Now turning our attention to Microsoft we find that, as Wired has pointed out in Congratulations, Google. You’ve spent untold millions of dollars to produce another iPhone — two years late, Google’s mobile strategy was to do what Microsoft did to Personal Computing back in the early 1990′s. Commoditize the hardware and force all the business value into their software and apps platform.
The question always was why hasn’t Microsoft pursued the same strategy? After all they invented it.
As I pointed out in What’s on Microsoft’s Radar? Microsoft’s whole MobCon strategy needs to be revamped. The question is can they do it with an iClone strategy? The short answer is maybe. The long answer is it will be difficult. The next question is should they try?
Microsoft are the past masters at securing market leadership by employing the Me2 strategy. Think Windows, Think Word, Think Excel Think Xbox, Think… Microsoft entered the market late with all of these flagship products and still went on to dominate.
However the iPod clone (the Zune) proves that Microsoft doesn’t always get the Me2 right. Plus there is the Windows Vista experience and the ongoing security problems with Windows and IE. So it is fair to say customers may have concerns over Microsoft’s ability to deliver a high quality mobile experience.
Last week GigaOm took a quick look at how Microsoft can get back in the mobile game suggesting they try making Windows Mobile free to manufacturers and build a top-notch app store designed for business users.
The problem with that is it would be a case of too little too late. The real question is what, if anything, has Microsoft learnt from Nokia and Google’s efforts to re-revolutionise the Mobile Phone Industry over the past 2 – 3 years? At the moment, at least in the US, there appears to be only one player in the game. After all the market place is buzzing in expectation of what new products Apple will be bringing to market later this month. (See Apple rumor roundup: future of media edition).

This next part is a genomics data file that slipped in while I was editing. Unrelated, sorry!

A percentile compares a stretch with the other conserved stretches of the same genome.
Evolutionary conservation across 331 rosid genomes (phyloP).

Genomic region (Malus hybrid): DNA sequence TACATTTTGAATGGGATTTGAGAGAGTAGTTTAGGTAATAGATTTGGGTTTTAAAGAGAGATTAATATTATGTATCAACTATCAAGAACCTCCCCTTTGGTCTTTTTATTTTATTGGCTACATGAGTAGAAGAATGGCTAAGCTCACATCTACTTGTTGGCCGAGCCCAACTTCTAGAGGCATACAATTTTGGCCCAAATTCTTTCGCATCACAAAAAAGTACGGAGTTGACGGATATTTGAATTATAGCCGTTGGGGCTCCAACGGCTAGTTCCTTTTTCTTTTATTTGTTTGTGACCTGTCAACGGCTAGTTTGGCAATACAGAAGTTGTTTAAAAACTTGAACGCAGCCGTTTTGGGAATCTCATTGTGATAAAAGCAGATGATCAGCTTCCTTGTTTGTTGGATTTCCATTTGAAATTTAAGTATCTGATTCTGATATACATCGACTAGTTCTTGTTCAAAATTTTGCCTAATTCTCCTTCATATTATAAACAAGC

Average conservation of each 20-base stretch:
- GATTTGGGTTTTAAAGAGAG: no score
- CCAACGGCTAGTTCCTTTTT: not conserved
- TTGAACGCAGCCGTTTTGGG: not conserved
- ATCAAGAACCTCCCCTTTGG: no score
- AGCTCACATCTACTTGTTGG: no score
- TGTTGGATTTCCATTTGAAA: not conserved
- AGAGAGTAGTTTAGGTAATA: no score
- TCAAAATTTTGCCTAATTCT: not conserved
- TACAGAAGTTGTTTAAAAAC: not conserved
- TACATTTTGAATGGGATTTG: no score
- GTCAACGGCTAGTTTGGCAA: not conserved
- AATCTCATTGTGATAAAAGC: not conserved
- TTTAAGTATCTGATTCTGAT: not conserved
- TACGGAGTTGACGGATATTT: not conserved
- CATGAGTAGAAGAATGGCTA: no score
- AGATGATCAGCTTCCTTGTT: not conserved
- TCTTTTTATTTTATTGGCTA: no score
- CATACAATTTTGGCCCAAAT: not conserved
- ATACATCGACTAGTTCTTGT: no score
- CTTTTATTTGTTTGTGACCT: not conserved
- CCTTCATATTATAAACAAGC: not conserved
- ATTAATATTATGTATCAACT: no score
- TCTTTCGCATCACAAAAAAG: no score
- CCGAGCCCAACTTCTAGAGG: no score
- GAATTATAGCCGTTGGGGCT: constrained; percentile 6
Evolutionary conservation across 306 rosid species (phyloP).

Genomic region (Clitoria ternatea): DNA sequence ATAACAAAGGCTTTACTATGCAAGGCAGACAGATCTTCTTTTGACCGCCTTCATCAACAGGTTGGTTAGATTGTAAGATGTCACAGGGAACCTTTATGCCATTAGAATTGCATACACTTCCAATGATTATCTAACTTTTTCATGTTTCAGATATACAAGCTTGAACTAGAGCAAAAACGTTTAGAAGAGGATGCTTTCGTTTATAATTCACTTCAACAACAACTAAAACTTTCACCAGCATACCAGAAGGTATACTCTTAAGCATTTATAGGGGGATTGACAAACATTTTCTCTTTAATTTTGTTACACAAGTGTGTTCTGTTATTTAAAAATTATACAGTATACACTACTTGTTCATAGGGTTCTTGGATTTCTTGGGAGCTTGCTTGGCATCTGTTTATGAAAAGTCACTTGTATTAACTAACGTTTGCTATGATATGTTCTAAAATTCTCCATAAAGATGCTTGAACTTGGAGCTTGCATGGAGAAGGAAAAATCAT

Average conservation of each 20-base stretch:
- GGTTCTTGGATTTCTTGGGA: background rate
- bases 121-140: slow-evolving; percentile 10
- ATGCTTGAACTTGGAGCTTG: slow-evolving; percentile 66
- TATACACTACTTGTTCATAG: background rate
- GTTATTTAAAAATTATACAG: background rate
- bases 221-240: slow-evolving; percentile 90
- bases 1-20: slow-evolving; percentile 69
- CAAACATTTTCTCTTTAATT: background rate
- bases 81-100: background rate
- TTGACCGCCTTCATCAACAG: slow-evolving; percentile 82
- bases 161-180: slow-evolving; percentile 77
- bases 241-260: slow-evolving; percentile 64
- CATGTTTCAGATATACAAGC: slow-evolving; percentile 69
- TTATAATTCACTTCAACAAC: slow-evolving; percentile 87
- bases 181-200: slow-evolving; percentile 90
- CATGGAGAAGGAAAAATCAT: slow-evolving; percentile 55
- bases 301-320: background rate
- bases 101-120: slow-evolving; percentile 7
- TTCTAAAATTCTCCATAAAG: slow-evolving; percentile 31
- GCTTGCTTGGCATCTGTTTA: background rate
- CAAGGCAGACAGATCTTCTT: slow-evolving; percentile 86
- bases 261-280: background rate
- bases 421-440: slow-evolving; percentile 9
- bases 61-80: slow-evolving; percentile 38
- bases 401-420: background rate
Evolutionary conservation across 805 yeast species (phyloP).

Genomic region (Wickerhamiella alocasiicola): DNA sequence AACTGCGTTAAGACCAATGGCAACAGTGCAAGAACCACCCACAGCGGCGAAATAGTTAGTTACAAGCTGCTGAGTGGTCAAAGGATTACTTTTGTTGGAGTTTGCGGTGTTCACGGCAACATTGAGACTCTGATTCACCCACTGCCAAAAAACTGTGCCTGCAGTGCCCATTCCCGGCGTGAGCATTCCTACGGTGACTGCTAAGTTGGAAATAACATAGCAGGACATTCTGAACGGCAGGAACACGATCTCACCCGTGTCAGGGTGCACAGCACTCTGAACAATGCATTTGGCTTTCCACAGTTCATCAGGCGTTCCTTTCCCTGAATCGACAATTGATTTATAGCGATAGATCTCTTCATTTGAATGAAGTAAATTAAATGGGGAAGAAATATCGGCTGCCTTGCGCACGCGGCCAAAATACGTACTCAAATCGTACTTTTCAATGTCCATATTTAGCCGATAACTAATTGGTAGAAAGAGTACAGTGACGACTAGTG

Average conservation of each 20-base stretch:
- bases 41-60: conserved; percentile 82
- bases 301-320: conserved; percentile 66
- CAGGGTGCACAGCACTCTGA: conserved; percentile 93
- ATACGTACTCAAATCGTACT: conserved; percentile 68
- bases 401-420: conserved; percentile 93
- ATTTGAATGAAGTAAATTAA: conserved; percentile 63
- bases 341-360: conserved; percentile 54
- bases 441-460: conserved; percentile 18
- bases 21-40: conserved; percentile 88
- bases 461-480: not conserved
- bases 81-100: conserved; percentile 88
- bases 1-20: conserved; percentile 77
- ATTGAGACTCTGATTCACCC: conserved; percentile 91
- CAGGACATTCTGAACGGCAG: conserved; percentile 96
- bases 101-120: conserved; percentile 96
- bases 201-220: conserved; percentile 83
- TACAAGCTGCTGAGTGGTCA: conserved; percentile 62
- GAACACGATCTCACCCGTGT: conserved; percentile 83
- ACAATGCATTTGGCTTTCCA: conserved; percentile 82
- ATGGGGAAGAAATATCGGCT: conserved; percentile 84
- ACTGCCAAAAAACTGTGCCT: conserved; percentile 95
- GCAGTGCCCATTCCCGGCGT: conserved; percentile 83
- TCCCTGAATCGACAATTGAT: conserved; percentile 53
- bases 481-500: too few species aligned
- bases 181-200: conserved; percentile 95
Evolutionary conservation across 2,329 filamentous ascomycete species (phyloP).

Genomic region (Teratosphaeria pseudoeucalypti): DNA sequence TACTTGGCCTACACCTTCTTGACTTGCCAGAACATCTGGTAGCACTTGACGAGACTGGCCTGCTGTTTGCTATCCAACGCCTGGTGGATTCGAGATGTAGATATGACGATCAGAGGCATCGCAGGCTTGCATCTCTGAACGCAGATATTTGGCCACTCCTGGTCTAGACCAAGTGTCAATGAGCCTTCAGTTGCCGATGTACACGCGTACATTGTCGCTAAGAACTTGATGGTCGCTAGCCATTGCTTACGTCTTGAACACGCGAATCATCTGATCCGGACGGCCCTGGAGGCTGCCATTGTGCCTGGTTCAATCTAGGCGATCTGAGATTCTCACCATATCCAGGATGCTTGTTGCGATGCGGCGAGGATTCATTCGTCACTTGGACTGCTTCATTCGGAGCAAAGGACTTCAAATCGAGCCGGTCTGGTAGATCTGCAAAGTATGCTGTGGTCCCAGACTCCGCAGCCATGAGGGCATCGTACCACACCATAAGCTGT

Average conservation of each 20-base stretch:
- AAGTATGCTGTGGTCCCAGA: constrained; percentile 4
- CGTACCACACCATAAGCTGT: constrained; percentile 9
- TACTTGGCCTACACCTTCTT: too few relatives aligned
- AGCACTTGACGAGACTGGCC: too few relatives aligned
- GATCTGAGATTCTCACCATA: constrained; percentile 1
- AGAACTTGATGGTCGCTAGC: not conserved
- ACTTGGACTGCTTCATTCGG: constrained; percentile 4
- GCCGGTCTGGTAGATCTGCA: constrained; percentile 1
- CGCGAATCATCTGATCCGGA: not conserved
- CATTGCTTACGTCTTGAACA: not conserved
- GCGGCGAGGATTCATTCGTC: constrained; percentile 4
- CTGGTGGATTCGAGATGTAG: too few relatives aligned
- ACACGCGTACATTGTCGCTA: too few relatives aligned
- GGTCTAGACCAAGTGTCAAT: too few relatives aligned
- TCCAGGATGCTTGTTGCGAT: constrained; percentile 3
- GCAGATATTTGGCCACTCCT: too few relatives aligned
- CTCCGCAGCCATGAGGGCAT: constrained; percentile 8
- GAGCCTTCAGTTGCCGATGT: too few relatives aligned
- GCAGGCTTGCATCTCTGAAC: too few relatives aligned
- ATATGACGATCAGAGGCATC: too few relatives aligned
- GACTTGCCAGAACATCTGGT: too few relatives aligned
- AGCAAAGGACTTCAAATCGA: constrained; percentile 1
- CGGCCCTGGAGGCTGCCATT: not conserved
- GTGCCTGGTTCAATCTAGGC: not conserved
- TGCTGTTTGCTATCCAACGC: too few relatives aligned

The reality is, for Microsoft to win this game, they may have to change the game plan, abandon the Me2 and go looking for the next generation of mobile convergence technologies. So the real question is can Microsoft re-innovate, re-invigorate and re-invent itself in time to catch the next wave of the MobCon?
Then again why don’t they stop playing games and just release a mobile Xbox with an inbuilt phone and camera. After all what is the iPhone if it’s not a mobile entertainment device?
The New York Times asks “What would happen if [Google] made the Google name worth paying extra for?” in Does Being Free Cheapen Google’s Brand? and also provides us with A Big-Picture Look at Google, Microsoft, Apple and Yahoo by comparing the MobCon investments of each player in a chart. This chart provides an interesting comparative study with the MobCon radars posted for Microsoft, Yahoo!, Apple and Google in October and November last year.
Meanwhile Venturebeat asks the question Is Microsoft getting ready to launch a “Zune Phone”?
“Microsoft has struggled for some time with its Zune portable media device, but with the latest iteration — the Zune HD — it seems to have finally figured out how to differentiate the device from the iPod. Now Microsoft may be setting its sights on the iPhone by delivering a smartphone version of the Zune powered by Windows Mobile.”